Start with a topical peg, add an angle, back it up with supporting data and pinpoint your competitive differentiator.
With a focus on this formula while building a network full of eager ears, pitch your story and the ink will follow.
How do you find those journalists? Good question. Start with setting up Google Alerts to track industry keywords and journalists that may be covering these topics or your competitors. Their contact information is usually available in public domain.
However, if you’re struggling to find contacts there are cost-effective media databases out there today that are built for finding media contacts or influencers with large social followings. This social footprint is importantly as more than 60% of U.S. adults digest their news on social media.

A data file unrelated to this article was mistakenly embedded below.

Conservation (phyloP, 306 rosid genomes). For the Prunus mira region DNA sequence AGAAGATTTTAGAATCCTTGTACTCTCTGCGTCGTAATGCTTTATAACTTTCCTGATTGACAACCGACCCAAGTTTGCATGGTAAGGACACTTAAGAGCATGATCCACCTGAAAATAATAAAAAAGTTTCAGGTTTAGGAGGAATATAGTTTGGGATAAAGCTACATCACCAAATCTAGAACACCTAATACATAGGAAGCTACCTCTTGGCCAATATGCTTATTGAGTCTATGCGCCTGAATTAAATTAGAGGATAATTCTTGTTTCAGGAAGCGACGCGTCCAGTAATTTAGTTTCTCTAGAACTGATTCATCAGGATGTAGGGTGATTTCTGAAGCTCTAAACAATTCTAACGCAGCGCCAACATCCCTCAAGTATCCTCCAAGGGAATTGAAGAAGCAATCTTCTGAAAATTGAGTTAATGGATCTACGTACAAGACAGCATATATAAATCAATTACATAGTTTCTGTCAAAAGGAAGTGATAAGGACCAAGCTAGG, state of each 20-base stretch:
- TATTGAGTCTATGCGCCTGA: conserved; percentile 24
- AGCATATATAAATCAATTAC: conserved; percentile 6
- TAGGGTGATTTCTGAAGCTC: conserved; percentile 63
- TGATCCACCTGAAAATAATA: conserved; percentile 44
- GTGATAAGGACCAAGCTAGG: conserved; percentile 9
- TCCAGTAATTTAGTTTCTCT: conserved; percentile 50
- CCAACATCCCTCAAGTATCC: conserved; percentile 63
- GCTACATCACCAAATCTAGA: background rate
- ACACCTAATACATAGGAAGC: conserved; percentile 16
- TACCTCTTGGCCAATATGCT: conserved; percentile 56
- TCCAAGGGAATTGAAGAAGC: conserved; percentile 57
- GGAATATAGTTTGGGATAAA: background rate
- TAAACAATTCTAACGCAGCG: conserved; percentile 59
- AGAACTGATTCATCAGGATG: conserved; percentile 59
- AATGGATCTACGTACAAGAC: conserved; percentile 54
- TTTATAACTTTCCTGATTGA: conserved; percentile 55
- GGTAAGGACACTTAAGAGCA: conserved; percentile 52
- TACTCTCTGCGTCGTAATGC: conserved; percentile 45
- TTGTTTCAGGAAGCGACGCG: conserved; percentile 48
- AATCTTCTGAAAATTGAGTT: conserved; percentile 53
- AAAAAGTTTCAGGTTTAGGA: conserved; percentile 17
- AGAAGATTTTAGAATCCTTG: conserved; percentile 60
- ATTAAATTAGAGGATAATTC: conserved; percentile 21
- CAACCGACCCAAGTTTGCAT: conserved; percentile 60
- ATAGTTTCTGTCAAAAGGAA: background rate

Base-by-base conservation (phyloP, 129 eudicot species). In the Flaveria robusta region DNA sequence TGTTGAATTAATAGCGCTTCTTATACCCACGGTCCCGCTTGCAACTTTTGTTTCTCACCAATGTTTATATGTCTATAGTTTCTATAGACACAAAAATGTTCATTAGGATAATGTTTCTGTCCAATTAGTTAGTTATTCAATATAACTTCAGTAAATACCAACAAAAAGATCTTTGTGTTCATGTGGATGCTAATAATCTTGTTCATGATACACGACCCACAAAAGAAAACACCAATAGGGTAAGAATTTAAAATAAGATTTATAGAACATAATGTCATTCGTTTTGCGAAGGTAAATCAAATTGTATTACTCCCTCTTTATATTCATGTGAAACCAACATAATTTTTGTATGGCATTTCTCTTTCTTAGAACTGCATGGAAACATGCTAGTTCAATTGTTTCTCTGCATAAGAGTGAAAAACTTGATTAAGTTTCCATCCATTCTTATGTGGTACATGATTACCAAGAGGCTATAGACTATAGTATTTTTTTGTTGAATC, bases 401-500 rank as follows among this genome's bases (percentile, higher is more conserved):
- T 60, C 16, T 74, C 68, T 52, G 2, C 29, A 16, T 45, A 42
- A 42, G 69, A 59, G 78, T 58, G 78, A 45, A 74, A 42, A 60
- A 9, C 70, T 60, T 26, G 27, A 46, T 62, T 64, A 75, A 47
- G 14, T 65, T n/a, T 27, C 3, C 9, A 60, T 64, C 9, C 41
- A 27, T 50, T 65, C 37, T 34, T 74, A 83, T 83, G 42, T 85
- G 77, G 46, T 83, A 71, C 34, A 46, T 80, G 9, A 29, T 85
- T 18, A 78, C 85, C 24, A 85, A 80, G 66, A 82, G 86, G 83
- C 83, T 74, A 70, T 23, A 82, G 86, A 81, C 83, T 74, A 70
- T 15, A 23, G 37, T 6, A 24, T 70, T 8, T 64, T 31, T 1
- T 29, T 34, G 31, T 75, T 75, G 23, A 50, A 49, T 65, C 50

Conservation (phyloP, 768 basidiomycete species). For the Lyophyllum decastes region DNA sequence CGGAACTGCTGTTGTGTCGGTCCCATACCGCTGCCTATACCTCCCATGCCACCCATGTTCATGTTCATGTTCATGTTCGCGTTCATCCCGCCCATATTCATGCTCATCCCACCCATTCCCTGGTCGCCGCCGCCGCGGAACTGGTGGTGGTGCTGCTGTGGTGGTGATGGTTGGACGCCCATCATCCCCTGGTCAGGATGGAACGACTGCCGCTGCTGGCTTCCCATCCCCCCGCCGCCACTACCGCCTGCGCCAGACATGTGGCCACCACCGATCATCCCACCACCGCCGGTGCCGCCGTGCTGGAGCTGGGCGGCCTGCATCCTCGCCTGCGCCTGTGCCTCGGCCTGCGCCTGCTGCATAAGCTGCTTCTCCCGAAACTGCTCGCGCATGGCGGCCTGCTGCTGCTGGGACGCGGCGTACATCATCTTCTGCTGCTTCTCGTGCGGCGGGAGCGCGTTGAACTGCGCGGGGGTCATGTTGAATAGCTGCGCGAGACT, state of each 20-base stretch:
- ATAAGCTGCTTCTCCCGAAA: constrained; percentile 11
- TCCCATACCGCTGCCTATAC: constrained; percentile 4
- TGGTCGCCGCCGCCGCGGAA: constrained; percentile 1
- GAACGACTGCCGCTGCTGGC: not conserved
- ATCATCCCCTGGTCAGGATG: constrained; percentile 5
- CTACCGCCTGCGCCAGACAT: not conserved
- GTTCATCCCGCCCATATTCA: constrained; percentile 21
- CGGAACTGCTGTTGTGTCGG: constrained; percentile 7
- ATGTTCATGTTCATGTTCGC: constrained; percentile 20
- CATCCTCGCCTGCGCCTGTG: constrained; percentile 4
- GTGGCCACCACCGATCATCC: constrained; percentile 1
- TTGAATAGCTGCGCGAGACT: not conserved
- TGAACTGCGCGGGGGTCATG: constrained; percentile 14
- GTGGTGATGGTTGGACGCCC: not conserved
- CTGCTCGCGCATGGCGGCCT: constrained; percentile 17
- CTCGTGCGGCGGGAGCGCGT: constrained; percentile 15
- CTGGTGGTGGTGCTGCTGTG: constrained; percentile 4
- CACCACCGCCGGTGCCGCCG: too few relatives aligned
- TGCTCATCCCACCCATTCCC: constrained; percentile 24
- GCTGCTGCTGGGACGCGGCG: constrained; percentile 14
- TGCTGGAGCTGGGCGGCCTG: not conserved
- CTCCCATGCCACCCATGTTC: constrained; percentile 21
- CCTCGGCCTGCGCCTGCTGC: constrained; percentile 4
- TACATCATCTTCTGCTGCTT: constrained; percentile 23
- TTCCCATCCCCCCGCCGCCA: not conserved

No matter what size your business is, the battle for mobile attention can be conquered. Newsworthy PR, internally blogged content, raving reviews and a mobile/local web presence are weapons that will undoubtedly work in your favor to gain valuable traction in the digital sphere.
Hi, I'm Kyle Austin, the Founder and Managing partner at Beantown Media Ventures, a PR, content and digital marketing agency that has helped 100's of venture-backed startups drive inbound leads and build valuations. Throughout my career, I've created, executed and managed successful digital marketing campaigns for startups to Fortune 500 companies like Sony. I have my MBA from Babson College and when I'm not building startups and stories, or mentoring at MassChallenge, you can find me on the soccer field or the golf course!